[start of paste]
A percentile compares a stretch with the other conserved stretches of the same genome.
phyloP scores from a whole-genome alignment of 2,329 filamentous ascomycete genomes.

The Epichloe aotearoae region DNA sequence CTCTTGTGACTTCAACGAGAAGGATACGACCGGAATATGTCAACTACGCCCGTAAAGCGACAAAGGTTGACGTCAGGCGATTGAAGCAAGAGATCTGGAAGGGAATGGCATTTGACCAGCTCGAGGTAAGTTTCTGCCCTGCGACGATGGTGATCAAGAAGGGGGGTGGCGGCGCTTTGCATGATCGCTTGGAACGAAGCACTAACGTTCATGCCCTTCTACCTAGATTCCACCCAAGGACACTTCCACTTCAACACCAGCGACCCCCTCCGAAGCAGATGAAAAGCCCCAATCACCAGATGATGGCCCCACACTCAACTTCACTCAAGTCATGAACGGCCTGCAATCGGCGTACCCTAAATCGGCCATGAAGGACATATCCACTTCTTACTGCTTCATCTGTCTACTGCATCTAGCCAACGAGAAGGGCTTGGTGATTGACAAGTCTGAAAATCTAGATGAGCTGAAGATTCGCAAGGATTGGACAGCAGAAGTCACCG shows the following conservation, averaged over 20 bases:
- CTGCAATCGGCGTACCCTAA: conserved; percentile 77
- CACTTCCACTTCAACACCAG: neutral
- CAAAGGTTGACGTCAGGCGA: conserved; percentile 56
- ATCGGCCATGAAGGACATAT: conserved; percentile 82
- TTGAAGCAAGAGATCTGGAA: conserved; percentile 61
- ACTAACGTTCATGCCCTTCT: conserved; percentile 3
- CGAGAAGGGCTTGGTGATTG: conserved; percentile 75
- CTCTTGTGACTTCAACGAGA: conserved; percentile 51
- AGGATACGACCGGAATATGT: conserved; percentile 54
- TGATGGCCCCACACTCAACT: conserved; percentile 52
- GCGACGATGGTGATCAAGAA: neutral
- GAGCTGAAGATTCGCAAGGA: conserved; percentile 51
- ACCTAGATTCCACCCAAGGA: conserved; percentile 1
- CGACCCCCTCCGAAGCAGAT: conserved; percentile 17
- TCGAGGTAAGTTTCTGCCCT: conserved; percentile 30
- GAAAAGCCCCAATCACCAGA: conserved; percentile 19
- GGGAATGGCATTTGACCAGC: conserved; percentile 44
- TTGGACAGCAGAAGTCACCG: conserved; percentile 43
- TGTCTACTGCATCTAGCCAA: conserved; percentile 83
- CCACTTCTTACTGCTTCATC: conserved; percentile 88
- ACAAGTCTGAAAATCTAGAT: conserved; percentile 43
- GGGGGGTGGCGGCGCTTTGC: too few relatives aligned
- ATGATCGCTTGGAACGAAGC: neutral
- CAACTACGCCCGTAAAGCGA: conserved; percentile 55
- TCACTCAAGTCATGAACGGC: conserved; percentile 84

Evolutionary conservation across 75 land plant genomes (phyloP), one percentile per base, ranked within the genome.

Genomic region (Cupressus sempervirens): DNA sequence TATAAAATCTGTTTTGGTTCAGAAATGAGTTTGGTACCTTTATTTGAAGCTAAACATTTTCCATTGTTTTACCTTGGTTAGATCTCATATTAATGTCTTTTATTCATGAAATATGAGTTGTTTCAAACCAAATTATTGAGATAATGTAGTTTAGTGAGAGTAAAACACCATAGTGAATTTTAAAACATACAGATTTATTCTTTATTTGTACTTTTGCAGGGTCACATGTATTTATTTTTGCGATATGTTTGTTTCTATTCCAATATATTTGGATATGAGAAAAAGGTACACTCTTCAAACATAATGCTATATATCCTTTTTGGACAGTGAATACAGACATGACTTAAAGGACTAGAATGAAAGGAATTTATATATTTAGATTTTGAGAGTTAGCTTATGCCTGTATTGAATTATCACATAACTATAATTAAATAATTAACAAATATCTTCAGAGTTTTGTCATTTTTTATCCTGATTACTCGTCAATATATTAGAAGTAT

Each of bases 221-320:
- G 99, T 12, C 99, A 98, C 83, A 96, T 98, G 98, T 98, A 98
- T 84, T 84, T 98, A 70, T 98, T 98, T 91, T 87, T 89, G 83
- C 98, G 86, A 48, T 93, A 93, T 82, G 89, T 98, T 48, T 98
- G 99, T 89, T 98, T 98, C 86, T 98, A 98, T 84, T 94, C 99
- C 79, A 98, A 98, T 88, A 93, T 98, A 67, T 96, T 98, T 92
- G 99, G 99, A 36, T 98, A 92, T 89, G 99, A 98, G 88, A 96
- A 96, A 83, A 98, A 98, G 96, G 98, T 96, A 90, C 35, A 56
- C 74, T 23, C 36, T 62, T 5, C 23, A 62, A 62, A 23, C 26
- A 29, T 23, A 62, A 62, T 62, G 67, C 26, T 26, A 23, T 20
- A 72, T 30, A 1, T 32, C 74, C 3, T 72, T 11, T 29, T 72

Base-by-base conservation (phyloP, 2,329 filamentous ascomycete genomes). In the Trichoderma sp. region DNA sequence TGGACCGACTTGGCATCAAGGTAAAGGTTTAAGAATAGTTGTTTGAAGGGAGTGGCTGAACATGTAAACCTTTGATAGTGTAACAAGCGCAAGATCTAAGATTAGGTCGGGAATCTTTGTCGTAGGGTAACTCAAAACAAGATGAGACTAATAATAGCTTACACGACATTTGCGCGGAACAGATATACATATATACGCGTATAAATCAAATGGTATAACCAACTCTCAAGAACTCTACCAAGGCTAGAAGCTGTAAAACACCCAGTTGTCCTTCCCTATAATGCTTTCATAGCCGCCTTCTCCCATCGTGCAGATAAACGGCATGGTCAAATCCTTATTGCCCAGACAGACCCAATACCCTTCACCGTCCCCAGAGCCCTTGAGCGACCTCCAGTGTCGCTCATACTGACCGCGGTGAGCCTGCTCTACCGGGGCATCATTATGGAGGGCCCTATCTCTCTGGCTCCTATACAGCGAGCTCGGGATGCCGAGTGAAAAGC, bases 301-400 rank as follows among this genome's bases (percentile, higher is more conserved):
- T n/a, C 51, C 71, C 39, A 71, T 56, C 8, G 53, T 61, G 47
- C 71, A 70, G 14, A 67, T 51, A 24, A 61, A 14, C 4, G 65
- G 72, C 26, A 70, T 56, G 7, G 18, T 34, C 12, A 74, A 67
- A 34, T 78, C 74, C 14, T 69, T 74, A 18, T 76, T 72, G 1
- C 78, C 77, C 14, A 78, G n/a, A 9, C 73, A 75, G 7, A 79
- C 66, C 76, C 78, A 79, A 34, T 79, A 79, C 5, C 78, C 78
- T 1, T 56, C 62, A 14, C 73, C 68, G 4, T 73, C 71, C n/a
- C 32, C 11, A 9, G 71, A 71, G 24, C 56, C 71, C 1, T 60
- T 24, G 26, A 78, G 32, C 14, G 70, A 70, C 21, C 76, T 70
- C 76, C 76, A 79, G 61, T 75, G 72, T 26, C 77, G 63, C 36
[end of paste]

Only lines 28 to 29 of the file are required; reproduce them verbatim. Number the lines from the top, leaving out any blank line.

- TCACTCAAGTCATGAACGGC: conserved; percentile 84

Evolutionary conservation across 75 land plant genomes (phyloP), one percentile per base, ranked within the genome.